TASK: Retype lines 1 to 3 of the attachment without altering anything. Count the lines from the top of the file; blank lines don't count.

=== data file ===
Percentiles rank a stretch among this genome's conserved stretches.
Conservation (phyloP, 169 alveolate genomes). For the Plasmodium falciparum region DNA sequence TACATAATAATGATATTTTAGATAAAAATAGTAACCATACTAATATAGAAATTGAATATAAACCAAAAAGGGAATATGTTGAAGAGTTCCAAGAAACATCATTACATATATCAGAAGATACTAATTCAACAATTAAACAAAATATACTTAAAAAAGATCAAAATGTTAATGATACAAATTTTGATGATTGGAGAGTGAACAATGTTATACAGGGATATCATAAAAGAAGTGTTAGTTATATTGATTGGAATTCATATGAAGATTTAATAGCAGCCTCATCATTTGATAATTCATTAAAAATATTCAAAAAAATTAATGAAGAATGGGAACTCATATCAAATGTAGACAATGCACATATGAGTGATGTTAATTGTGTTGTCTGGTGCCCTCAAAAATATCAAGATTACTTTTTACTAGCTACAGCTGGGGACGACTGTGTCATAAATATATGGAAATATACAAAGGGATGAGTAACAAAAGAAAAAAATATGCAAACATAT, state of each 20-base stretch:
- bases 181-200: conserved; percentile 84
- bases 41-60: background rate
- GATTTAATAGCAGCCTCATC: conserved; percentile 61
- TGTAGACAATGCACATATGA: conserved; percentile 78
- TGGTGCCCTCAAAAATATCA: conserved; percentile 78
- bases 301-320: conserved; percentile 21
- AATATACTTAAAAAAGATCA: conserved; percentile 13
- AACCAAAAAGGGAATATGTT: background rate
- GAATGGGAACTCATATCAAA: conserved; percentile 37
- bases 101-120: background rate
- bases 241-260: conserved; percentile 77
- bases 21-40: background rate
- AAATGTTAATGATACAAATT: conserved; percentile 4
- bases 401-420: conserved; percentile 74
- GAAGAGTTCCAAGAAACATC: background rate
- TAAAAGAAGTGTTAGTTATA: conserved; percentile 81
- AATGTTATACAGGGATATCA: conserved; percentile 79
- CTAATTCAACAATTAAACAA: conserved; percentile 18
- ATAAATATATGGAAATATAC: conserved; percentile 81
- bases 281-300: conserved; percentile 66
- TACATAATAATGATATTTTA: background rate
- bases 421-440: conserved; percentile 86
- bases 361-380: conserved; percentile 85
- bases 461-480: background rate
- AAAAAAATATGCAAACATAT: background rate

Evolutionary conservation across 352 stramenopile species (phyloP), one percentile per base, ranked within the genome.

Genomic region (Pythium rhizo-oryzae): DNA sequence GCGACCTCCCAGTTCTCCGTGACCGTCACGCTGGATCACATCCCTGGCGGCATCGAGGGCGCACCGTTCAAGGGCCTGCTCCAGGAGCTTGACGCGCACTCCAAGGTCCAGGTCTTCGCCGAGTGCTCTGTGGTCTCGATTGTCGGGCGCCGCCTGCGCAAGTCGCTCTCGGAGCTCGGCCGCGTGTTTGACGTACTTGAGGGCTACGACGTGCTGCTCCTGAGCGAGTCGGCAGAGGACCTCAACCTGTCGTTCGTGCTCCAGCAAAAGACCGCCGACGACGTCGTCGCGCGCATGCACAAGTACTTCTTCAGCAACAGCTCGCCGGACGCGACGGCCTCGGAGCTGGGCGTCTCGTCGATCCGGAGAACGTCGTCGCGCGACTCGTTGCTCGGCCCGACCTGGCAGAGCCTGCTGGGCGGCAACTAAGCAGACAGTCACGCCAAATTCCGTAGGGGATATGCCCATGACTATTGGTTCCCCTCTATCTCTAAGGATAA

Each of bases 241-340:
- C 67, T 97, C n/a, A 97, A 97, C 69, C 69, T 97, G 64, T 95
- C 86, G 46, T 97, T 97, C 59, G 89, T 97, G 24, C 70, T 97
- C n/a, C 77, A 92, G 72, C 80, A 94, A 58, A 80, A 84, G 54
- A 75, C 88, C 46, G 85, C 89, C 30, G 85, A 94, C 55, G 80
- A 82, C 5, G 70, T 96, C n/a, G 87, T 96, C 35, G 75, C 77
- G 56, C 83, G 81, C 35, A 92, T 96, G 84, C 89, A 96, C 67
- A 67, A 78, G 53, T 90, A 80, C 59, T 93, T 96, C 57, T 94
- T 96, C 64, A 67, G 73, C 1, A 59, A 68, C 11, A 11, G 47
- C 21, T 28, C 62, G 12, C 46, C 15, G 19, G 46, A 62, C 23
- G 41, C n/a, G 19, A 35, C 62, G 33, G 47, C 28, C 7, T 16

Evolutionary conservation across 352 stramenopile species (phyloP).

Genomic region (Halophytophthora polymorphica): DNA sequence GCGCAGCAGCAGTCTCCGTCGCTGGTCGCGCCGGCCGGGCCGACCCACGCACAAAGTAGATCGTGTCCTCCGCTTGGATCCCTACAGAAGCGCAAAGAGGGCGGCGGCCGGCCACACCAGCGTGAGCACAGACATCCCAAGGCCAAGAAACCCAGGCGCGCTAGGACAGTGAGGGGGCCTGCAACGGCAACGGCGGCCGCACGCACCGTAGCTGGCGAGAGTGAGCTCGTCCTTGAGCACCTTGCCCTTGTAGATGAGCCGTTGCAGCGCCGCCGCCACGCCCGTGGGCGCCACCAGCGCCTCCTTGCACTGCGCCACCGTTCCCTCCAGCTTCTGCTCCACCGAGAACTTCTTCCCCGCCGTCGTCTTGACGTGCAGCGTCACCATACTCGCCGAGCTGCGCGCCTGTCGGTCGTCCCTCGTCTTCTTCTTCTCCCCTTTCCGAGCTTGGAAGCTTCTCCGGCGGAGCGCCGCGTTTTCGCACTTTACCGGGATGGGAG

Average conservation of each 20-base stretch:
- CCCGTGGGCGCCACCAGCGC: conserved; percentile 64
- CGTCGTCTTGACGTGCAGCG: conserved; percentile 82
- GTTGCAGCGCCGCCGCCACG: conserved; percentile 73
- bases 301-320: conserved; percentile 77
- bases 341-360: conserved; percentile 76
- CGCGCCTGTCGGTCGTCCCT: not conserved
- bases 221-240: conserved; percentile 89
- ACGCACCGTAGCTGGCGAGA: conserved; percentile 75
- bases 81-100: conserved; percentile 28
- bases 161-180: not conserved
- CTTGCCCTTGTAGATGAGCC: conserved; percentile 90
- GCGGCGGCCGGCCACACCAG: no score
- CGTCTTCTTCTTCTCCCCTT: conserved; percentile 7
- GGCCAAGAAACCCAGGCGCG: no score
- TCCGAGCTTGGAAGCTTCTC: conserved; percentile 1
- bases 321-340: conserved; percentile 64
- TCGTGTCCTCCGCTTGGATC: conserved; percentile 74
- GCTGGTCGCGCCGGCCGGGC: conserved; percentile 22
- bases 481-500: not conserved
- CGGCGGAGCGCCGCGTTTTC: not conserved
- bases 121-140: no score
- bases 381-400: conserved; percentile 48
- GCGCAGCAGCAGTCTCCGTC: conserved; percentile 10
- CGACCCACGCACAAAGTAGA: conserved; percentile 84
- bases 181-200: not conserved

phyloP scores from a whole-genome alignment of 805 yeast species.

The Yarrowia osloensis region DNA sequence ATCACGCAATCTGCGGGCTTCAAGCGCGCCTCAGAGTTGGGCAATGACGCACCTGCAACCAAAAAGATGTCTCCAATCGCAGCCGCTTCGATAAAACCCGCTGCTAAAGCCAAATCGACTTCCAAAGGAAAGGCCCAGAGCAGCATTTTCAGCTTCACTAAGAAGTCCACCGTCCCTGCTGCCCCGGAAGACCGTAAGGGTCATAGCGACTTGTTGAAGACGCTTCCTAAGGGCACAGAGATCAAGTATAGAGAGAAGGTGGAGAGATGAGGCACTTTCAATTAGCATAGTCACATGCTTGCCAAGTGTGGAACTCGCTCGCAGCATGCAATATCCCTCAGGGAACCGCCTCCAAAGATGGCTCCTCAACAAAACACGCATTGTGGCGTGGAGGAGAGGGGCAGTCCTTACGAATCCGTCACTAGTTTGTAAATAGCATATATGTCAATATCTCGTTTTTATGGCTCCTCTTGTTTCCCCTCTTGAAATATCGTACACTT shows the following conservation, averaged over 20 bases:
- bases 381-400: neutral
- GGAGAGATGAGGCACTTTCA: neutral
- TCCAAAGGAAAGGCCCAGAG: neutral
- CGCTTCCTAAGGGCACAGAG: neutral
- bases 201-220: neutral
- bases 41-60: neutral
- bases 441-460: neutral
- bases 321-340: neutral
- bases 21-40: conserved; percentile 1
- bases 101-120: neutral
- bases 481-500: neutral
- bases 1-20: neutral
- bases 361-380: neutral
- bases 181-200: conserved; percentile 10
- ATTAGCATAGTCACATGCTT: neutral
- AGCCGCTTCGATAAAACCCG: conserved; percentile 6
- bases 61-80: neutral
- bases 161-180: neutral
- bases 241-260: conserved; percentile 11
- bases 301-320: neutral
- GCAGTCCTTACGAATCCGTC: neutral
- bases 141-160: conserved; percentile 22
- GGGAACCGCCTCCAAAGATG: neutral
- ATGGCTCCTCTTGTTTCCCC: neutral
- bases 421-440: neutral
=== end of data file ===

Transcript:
Percentiles rank a stretch among this genome's conserved stretches.
Conservation (phyloP, 169 alveolate genomes). For the Plasmodium falciparum region DNA sequence TACATAATAATGATATTTTAGATAAAAATAGTAACCATACTAATATAGAAATTGAATATAAACCAAAAAGGGAATATGTTGAAGAGTTCCAAGAAACATCATTACATATATCAGAAGATACTAATTCAACAATTAAACAAAATATACTTAAAAAAGATCAAAATGTTAATGATACAAATTTTGATGATTGGAGAGTGAACAATGTTATACAGGGATATCATAAAAGAAGTGTTAGTTATATTGATTGGAATTCATATGAAGATTTAATAGCAGCCTCATCATTTGATAATTCATTAAAAATATTCAAAAAAATTAATGAAGAATGGGAACTCATATCAAATGTAGACAATGCACATATGAGTGATGTTAATTGTGTTGTCTGGTGCCCTCAAAAATATCAAGATTACTTTTTACTAGCTACAGCTGGGGACGACTGTGTCATAAATATATGGAAATATACAAAGGGATGAGTAACAAAAGAAAAAAATATGCAAACATAT, state of each 20-base stretch:
- bases 181-200: conserved; percentile 84